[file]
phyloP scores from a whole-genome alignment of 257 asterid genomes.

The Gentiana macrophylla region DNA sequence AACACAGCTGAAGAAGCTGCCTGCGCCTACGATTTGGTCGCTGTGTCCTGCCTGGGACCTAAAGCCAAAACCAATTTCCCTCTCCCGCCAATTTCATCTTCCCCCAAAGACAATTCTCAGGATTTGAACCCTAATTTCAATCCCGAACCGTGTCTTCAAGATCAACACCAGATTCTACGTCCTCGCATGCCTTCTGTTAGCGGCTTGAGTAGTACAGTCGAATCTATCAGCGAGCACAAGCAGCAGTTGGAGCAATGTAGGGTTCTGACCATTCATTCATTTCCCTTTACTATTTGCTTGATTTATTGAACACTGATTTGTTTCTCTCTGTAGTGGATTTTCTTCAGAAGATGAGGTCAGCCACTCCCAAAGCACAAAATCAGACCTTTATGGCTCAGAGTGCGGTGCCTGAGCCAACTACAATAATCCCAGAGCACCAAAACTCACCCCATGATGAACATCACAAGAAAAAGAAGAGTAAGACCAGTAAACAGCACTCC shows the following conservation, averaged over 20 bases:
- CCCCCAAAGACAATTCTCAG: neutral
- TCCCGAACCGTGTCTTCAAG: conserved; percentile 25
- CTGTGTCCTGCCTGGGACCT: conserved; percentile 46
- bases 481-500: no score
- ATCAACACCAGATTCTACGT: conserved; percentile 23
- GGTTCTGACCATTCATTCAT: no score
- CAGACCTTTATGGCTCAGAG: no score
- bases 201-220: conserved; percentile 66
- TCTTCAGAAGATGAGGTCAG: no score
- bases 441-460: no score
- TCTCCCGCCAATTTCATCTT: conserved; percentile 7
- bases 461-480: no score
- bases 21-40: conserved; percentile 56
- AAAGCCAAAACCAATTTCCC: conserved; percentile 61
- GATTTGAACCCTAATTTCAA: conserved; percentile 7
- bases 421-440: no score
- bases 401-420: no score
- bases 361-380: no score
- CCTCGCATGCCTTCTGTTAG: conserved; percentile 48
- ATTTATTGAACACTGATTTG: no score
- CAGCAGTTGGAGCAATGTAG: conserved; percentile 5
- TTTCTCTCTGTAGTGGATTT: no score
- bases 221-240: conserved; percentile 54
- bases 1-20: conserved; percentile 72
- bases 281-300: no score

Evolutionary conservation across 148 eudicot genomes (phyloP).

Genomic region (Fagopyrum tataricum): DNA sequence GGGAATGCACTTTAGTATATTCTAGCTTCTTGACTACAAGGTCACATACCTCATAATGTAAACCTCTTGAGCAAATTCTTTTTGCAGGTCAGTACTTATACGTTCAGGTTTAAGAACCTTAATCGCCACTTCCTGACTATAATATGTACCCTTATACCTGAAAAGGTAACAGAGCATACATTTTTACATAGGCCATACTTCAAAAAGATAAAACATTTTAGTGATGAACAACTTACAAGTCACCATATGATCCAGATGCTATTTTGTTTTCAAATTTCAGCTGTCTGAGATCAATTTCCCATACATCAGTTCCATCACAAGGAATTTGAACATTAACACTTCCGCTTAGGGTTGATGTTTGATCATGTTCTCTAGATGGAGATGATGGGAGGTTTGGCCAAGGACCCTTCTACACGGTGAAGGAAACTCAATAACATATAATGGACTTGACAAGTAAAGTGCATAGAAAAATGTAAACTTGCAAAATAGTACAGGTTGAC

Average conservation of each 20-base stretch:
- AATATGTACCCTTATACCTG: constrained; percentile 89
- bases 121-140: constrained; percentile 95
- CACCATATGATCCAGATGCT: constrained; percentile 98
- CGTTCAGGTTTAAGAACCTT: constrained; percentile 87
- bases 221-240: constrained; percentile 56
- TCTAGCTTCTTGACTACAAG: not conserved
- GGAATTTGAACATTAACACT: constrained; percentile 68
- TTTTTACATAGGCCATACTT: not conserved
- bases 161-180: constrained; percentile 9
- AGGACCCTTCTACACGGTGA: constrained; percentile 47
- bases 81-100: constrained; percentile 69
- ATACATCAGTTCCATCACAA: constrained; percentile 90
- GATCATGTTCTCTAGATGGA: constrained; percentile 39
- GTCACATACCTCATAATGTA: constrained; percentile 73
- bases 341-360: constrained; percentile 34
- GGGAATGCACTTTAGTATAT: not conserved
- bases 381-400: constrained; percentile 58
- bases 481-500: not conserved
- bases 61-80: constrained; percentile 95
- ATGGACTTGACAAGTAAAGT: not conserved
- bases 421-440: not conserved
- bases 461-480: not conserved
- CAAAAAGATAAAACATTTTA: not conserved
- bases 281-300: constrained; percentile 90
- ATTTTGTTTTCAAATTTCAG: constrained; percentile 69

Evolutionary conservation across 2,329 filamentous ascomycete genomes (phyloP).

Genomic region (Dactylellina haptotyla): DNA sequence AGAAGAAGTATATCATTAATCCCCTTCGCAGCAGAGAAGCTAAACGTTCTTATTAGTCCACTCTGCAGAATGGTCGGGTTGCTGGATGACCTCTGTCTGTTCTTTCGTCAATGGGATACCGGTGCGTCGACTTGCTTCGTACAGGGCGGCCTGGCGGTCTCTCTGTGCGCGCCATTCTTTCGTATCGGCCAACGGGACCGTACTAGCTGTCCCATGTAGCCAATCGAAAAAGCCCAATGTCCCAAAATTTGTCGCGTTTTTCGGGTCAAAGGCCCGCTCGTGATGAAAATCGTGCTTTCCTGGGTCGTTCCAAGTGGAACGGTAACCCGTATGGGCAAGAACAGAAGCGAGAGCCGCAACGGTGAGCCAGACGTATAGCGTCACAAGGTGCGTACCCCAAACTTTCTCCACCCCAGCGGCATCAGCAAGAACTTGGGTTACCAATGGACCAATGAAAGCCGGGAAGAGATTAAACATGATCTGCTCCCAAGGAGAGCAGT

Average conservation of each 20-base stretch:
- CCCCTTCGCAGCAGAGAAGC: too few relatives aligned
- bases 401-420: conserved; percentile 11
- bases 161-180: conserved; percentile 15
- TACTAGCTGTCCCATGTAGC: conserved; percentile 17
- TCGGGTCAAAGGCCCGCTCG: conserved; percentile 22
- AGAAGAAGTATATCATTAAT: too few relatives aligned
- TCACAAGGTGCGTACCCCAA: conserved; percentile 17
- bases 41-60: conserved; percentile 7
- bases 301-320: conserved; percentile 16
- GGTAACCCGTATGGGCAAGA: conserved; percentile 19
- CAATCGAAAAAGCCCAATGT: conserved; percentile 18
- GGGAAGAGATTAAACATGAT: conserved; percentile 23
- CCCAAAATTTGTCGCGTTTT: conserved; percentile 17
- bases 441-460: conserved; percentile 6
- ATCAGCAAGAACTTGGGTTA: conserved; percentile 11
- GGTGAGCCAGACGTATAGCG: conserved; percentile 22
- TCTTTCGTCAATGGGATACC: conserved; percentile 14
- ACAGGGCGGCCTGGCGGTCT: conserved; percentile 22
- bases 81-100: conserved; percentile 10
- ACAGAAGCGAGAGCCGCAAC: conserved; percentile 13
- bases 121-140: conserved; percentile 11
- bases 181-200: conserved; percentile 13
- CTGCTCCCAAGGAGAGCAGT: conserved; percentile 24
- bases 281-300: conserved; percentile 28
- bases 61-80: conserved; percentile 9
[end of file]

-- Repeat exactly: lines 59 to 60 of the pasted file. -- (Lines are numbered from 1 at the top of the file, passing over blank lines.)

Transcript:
- CCCCTTCGCAGCAGAGAAGC: too few relatives aligned
- bases 401-420: conserved; percentile 11